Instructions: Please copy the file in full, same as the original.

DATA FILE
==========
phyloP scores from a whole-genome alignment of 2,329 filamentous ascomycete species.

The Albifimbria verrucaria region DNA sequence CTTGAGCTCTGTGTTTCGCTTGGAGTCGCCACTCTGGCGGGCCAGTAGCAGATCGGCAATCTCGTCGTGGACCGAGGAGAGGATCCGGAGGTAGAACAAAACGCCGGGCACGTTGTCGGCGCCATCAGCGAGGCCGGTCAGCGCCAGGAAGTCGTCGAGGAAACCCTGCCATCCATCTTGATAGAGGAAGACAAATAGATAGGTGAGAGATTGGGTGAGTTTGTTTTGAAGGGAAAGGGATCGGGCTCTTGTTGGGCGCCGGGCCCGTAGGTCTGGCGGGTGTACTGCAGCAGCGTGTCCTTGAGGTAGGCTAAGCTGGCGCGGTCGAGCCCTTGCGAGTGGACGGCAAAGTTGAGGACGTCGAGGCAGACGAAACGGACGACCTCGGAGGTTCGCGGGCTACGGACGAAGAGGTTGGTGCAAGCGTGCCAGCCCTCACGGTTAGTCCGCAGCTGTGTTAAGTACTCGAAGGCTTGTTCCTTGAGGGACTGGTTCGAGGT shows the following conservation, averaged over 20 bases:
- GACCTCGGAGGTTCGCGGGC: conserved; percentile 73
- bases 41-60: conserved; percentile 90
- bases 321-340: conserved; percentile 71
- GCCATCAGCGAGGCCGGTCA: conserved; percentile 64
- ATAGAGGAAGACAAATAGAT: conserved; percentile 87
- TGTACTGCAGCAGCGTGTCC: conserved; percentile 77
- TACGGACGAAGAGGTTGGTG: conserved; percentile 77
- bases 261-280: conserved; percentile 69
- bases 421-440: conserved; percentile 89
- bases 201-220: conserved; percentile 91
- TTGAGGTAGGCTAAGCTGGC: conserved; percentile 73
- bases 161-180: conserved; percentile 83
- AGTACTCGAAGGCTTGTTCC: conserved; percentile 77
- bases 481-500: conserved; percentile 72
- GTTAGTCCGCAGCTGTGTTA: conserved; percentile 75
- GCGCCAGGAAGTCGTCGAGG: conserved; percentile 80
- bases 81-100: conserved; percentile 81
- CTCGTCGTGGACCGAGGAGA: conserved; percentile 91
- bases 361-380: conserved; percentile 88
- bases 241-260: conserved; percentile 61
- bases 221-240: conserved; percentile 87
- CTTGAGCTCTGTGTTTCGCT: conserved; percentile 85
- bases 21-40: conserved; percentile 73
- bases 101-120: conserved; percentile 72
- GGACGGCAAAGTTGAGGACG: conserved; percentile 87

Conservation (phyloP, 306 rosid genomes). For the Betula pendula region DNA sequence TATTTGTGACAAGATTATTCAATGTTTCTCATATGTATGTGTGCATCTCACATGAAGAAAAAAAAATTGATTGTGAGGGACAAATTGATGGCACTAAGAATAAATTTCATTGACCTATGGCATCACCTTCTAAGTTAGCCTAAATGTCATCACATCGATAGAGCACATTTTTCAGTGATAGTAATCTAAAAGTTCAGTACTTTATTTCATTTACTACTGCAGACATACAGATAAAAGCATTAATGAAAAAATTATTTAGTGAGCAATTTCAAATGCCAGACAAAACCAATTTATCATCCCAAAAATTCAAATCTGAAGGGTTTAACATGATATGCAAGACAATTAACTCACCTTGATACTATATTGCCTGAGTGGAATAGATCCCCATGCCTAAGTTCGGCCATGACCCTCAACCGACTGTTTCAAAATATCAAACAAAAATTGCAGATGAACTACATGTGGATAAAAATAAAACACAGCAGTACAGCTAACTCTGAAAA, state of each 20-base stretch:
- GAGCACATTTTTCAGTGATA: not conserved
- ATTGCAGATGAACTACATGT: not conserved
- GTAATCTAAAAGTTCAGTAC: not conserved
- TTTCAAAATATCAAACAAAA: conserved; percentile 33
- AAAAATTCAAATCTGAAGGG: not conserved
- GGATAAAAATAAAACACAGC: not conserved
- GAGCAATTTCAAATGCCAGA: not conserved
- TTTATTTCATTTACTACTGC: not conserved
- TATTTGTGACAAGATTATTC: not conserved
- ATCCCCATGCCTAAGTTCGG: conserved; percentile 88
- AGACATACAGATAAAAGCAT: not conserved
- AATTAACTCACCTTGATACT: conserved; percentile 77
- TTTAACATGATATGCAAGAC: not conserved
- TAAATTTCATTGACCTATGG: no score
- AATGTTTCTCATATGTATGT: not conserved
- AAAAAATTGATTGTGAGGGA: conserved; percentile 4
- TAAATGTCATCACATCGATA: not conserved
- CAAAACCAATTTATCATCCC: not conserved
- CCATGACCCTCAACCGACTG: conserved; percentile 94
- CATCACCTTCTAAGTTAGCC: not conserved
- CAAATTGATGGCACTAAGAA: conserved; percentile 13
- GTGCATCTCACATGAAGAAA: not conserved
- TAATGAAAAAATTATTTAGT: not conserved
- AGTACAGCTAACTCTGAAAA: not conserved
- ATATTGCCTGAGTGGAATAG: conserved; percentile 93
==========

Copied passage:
phyloP scores from a whole-genome alignment of 2,329 filamentous ascomycete species.

The Albifimbria verrucaria region DNA sequence CTTGAGCTCTGTGTTTCGCTTGGAGTCGCCACTCTGGCGGGCCAGTAGCAGATCGGCAATCTCGTCGTGGACCGAGGAGAGGATCCGGAGGTAGAACAAAACGCCGGGCACGTTGTCGGCGCCATCAGCGAGGCCGGTCAGCGCCAGGAAGTCGTCGAGGAAACCCTGCCATCCATCTTGATAGAGGAAGACAAATAGATAGGTGAGAGATTGGGTGAGTTTGTTTTGAAGGGAAAGGGATCGGGCTCTTGTTGGGCGCCGGGCCCGTAGGTCTGGCGGGTGTACTGCAGCAGCGTGTCCTTGAGGTAGGCTAAGCTGGCGCGGTCGAGCCCTTGCGAGTGGACGGCAAAGTTGAGGACGTCGAGGCAGACGAAACGGACGACCTCGGAGGTTCGCGGGCTACGGACGAAGAGGTTGGTGCAAGCGTGCCAGCCCTCACGGTTAGTCCGCAGCTGTGTTAAGTACTCGAAGGCTTGTTCCTTGAGGGACTGGTTCGAGGT shows the following conservation, averaged over 20 bases:
- GACCTCGGAGGTTCGCGGGC: conserved; percentile 73
- bases 41-60: conserved; percentile 90
- bases 321-340: conserved; percentile 71
- GCCATCAGCGAGGCCGGTCA: conserved; percentile 64
- ATAGAGGAAGACAAATAGAT: conserved; percentile 87
- TGTACTGCAGCAGCGTGTCC: conserved; percentile 77
- TACGGACGAAGAGGTTGGTG: conserved; percentile 77
- bases 261-280: conserved; percentile 69
- bases 421-440: conserved; percentile 89
- bases 201-220: conserved; percentile 91
- TTGAGGTAGGCTAAGCTGGC: conserved; percentile 73
- bases 161-180: conserved; percentile 83
- AGTACTCGAAGGCTTGTTCC: conserved; percentile 77
- bases 481-500: conserved; percentile 72
- GTTAGTCCGCAGCTGTGTTA: conserved; percentile 75
- GCGCCAGGAAGTCGTCGAGG: conserved; percentile 80
- bases 81-100: conserved; percentile 81
- CTCGTCGTGGACCGAGGAGA: conserved; percentile 91
- bases 361-380: conserved; percentile 88
- bases 241-260: conserved; percentile 61
- bases 221-240: conserved; percentile 87
- CTTGAGCTCTGTGTTTCGCT: conserved; percentile 85
- bases 21-40: conserved; percentile 73
- bases 101-120: conserved; percentile 72
- GGACGGCAAAGTTGAGGACG: conserved; percentile 87

Conservation (phyloP, 306 rosid genomes). For the Betula pendula region DNA sequence TATTTGTGACAAGATTATTCAATGTTTCTCATATGTATGTGTGCATCTCACATGAAGAAAAAAAAATTGATTGTGAGGGACAAATTGATGGCACTAAGAATAAATTTCATTGACCTATGGCATCACCTTCTAAGTTAGCCTAAATGTCATCACATCGATAGAGCACATTTTTCAGTGATAGTAATCTAAAAGTTCAGTACTTTATTTCATTTACTACTGCAGACATACAGATAAAAGCATTAATGAAAAAATTATTTAGTGAGCAATTTCAAATGCCAGACAAAACCAATTTATCATCCCAAAAATTCAAATCTGAAGGGTTTAACATGATATGCAAGACAATTAACTCACCTTGATACTATATTGCCTGAGTGGAATAGATCCCCATGCCTAAGTTCGGCCATGACCCTCAACCGACTGTTTCAAAATATCAAACAAAAATTGCAGATGAACTACATGTGGATAAAAATAAAACACAGCAGTACAGCTAACTCTGAAAA, state of each 20-base stretch:
- GAGCACATTTTTCAGTGATA: not conserved
- ATTGCAGATGAACTACATGT: not conserved
- GTAATCTAAAAGTTCAGTAC: not conserved
- TTTCAAAATATCAAACAAAA: conserved; percentile 33
- AAAAATTCAAATCTGAAGGG: not conserved
- GGATAAAAATAAAACACAGC: not conserved
- GAGCAATTTCAAATGCCAGA: not conserved
- TTTATTTCATTTACTACTGC: not conserved
- TATTTGTGACAAGATTATTC: not conserved
- ATCCCCATGCCTAAGTTCGG: conserved; percentile 88
- AGACATACAGATAAAAGCAT: not conserved
- AATTAACTCACCTTGATACT: conserved; percentile 77
- TTTAACATGATATGCAAGAC: not conserved
- TAAATTTCATTGACCTATGG: no score
- AATGTTTCTCATATGTATGT: not conserved
- AAAAAATTGATTGTGAGGGA: conserved; percentile 4
- TAAATGTCATCACATCGATA: not conserved
- CAAAACCAATTTATCATCCC: not conserved
- CCATGACCCTCAACCGACTG: conserved; percentile 94
- CATCACCTTCTAAGTTAGCC: not conserved
- CAAATTGATGGCACTAAGAA: conserved; percentile 13
- GTGCATCTCACATGAAGAAA: not conserved
- TAATGAAAAAATTATTTAGT: not conserved
- AGTACAGCTAACTCTGAAAA: not conserved
- ATATTGCCTGAGTGGAATAG: conserved; percentile 93